Her passion for telling women’s stories has won her a Best Actress title, inspired a production company, and made her a bold-faced name within the industry. But the Hollywood heavyweight isn’t stopping now.
Jessica Chastain isn’t shy about loving The Real Housewives. During recent talk show appearances, she’s declared her love for a Beverly Hills star and gleefully dissected a Salt Lake City housewife’s hot mic drama. It’s less common knowledge that the Oscar winner also enjoys Southern Charm, Summer House, and Winter House. Yes, Winter House—the low-rent spinoff in which the gang gets wasted for 17 days straight at Vermont ski chalet. “It’s not great thinking, the television I watch,” she admits, burrowing into a loveseat in a chilly subterranean sitting room at a beachside Los Angeles hotel on a Sunday afternoon in November. “But most of the time, when I watch it, it’s because my life is stressful and I need to just not think for a while.”
Turning off her brain has never been Chastain’s strong suit. She’s one of the most respected and powerful players in Hollywood, known as much for her work ethic as that cut-a-bitch chin. In just the last few months, she’s released the Netflix hit The Good Nurse, co-starring Eddie Redmayne, and announced she’ll be headlining Broadway’s A Doll’s House. She’s been nominated for three Oscars and won once–just this year, the best actress statue for her compassionate reimagining of televangelist Tammy Faye Bakker in The Eyes of Tammy Faye. “She’s always, like, three or four things deep,” says Kelly Carmichael, president of production and development at Freckle Films, the company Chastain founded in 2017 with an eye toward female-led projects, including The Eyes of Tammy Faye. “There’s no part of our industry that she doesn’t see as a learning opportunity.”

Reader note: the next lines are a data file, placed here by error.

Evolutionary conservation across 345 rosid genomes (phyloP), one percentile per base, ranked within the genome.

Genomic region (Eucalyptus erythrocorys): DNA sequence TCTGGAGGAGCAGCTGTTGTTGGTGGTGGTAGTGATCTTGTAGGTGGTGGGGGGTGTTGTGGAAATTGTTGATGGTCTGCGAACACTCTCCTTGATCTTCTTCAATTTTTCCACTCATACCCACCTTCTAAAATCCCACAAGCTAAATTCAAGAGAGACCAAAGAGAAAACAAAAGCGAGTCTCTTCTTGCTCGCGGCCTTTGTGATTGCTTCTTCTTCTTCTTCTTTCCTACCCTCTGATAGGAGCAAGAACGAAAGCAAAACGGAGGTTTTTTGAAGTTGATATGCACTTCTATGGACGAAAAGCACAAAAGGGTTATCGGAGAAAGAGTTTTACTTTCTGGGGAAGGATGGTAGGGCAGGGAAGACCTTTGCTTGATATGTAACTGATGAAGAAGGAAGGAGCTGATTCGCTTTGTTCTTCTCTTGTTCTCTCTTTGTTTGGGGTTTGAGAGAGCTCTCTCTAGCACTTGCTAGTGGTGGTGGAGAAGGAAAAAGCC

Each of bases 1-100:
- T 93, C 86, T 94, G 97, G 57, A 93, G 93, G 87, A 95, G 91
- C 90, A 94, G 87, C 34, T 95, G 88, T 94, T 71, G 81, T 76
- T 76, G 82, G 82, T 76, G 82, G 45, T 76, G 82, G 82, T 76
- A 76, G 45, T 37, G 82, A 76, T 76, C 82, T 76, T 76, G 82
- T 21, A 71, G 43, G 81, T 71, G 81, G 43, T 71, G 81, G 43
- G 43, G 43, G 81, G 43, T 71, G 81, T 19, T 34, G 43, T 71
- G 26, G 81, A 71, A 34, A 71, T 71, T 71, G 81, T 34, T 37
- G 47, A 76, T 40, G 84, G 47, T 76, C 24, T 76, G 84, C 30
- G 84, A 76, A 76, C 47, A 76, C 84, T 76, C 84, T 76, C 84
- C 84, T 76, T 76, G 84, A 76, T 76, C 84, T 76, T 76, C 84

Their latest, the Showtime miniseries George & Tammy, out now, tells the whiskey-soaked love story of ’70s honky tonk power couple George Jones and Tammy Wynette (single mic duets and all). But unlike other portrayals of the birdie best known for singing “Stand By Your Man,” Chastain’s Tammy radiates main character energy. “The song isn’t about being a doormat. And the reality is Tammy Wynette was married five times.” Chastain says. “She made decisions in her life. To be a producer, and to have a production company, means you get to police that in the writing. You get to say, ‘Whoa, whoa, whoa. We need to honor women as human beings. And they make their own choices—just like men do.’”